One suggestion that seemed particularly relevant this week was Twelve Kvetchy Men. Not because we’ve probably been spending a lot of time with family (and our own, lovable kvetchy men) but because this week’s Torah portion rounds out the story of exactly 12 kvetchy men: Joseph and his 11 brothers. Kvetchy is an understatement, though. Over the course of their story, we have learned that these 12 brothers can be rash, jealous, deceptive and unforgiving. They take up many pages of Genesis in a long saga of vicious behavior…culminating in them plotting to kill their brother Joseph. Only after this terrible episode and then years of maturation, the brothers are finally able to reconcile.
They live together peacefully, we think, in Egypt for about 17 years until their father Jacob grows ill and lies on his deathbed. The brothers gather around to hear Jacob’s final speech. It’s quite a moment. Imagine them huddled close. Think of how far they have come from flinging Joseph deep into a pit to die to now standing side by side in brotherly solidarity. As one group they go to bury Jacob, giving him his last honor.
But then a curious thing happens on the way back from burying Jacob. After those 17 years of solidarity and brotherly love, Torah says, “Now Joseph's brothers saw that their father had died, and they said, "Perhaps Joseph will hate us and return to us all the evil that we did to him." The brothers send an intermediary to remind Joseph that Jacob commanded that he forgive his brothers for what they did all those years ago. The problem? Torah has no record that Jacob ever said that.
Are the brothers back to their old tricks? Was there never really a peace between them?
The rabbis take this up this problem in the midrash. They ask: What did the brothers see after the funeral that frightened them so much? The rabbis answer: As they were returning from the burial of their father, the brothers saw Joseph go to the pit into which they had hurled him, in order to bless it. He blessed the pit with the benediction: “Blessed be the place where God performed a miracle for me,” just as any man is required to pronounce a blessing at the place where a miracle had been performed on his behalf. [The brothers stood off at a distance, though, and did not hear the blessing.] When they beheld him at the pit, they cried out: “Now that our father is dead, Joseph will hate us and will fully requite us for all the evil which we did unto him.”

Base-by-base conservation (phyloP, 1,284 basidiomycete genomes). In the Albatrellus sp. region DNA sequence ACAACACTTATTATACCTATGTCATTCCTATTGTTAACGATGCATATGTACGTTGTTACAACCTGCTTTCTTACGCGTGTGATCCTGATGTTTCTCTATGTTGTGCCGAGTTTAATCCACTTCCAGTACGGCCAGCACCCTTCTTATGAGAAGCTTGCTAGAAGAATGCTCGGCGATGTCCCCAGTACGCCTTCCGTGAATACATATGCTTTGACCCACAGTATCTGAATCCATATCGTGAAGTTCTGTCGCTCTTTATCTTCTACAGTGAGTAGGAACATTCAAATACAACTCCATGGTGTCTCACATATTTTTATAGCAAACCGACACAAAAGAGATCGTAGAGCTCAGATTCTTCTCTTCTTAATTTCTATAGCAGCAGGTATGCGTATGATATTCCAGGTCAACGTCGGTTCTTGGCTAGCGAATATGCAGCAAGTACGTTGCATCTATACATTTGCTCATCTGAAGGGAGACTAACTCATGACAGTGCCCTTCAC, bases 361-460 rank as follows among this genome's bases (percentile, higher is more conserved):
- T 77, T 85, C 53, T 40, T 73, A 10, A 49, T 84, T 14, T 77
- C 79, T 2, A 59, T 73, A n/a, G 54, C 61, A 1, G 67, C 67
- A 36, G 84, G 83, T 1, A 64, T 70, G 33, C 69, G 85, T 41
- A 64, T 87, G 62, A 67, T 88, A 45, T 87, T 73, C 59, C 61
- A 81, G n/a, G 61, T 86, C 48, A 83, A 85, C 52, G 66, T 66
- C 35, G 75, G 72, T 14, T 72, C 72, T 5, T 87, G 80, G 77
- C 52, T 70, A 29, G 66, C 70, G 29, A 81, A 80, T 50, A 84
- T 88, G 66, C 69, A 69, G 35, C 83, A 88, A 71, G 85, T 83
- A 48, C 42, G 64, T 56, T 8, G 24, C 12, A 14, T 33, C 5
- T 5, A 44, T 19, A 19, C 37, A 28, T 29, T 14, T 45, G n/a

One misinterpreted action is enough for the brothers to question years of living peacefully together.
The uncertainty leads the brothers to do two things. First, they do not approach Joseph directly – they speak to him through an intermediary. Second, they lie – putting words into Jacob’s mouth. But the rabbis ask: can we really blame them? They teach: “[the brothers’] statement is introduced to teach us the importance of peace. The Holy One, Blessed be God, wrote these words in the Torah for the sake of peace alone.”
It is almost as if the rabbis are saying “the ends justify the means.” Sometimes moving on, or simply finding a productive way forward is much more important.
At the end of 2012, there are many complicated feelings still in the air. In some respects it was an inspiring year. The Olympics brought the world together; the Giants won the Superbowl. It was also a very difficult year, with many issues still unresolved. Civil war in Syria, the looming “fiscal cliff,” rebuilding after the hurricane, and the debate around gun control gearing up as we still mourn Newtown. Not to mention all the things we have each experienced personally.
We’re going into 2013 with this complicated desire to just shake off the difficult parts of 2012 but also with the aspiration to address these most pressing needs in our personal lives and in our local and global communities.
This week, Torah speaks to this uncertainty and our conflicted feelings. It asks the best way to move forward when the pain and mistrust runs deep. We could read the midrash to say that we should bluff our way into 2013, doing whatever necessary in the name of resolution, but I think there is more than that.
It teaches the importance of compromising. It encourages us to seek help when we cannot find the words or the courage to face the conflict in our lives. It tells us that the path to peace is not a straightforward one. That even when we think we have found resolution, there is still the natural potential for self-doubt or backsteps.
To go back to the #IfTheMovieWasJewish meme, Mark and I recently saw the movie Lincoln. Given this week’s Torah portion, one part felt very Jewish. President Lincoln is speaking to Thaddeus Stevens, a man with very noble aims. Stevens’ feelings: your principles should drive you forward, no matter what. Lincoln counters with a more practical but powerful metaphor. He compares noble aims to true north on a surveyor's compass. True north is essential, he tells Stevens, but you also have to navigate "the swamps and deserts and chasms along the way.” If you can't do that, he asks, "what's the good of knowing true north?"
Trudging into 2013, I believe we’re pointed north. We’re girded with the right values. Our challenge is to not be blinded or guided completely by principle, though. We’ll only successfully move forward if we acknowledge the muck and mire that stands before us. If we navigate the politics, the complicated feelings, the fact that our past does remain with us, then we can successfully traverse the difficult issues – hopefully reaching that most principled peace at journey’s end. Ken yehi ratzon.